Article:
This volume of seven essays on the 1987 Nicaraguan constitution does not accept a priori the judgment that Latin American constitutions are as fragile as egg shells, easily broken and discarded if found to be inconvenient to the interests of the rulers. Rather, they are viewed as being central to understanding political life in contemporary Nicaragua.
The perspectives of the analysts and their conclusions are not consensual. They prohibit glib and facile general conclusions. Some find the constitution to be nothing more than a façade for arbitrary and capricious rule; others that the document reflects clear commitments to the democratic rule of law. Thus far the implementation of the constitution has resulted in the peaceful transition of power from the Sandinistas to the National Opposition Union.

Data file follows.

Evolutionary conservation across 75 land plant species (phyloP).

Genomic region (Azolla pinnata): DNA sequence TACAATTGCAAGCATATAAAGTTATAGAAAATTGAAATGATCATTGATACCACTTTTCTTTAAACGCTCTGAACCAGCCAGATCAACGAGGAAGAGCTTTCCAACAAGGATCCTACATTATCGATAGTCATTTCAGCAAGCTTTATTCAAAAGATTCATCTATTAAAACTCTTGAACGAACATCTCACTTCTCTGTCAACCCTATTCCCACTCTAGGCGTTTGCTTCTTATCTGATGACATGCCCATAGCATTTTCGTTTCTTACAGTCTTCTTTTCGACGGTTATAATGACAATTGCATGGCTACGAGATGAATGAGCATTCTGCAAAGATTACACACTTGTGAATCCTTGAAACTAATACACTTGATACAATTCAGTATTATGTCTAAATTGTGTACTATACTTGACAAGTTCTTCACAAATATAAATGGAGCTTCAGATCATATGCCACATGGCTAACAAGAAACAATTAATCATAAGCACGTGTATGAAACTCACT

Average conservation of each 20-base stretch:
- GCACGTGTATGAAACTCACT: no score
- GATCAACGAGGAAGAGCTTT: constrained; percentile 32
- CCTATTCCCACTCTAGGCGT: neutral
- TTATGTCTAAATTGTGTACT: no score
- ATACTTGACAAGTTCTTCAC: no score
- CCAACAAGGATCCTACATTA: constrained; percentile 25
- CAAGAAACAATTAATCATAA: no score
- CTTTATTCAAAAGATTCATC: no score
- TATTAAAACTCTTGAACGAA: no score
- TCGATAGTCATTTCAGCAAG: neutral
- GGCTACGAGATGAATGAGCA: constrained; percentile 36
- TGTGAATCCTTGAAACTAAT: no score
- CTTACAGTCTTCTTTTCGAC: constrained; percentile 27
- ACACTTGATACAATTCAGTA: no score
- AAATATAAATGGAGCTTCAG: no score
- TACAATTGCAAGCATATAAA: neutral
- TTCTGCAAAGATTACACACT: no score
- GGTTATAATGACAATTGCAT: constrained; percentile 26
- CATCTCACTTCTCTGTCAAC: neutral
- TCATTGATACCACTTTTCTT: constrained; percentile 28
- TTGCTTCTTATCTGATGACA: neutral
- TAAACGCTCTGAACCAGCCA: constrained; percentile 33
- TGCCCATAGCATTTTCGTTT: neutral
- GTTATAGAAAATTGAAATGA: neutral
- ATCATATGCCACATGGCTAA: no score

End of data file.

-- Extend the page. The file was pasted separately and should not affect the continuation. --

Kenneth J. Mijeski is professor emeritus of political science at East Tennessee State University. He has coauthored essays in various journals, including the Latin American Research Review, The Latin Americanist, Latin American and Caribbean Ethnic Studies, and Annals of the Southeastern Council of Latin American Studies (SECOLAS).
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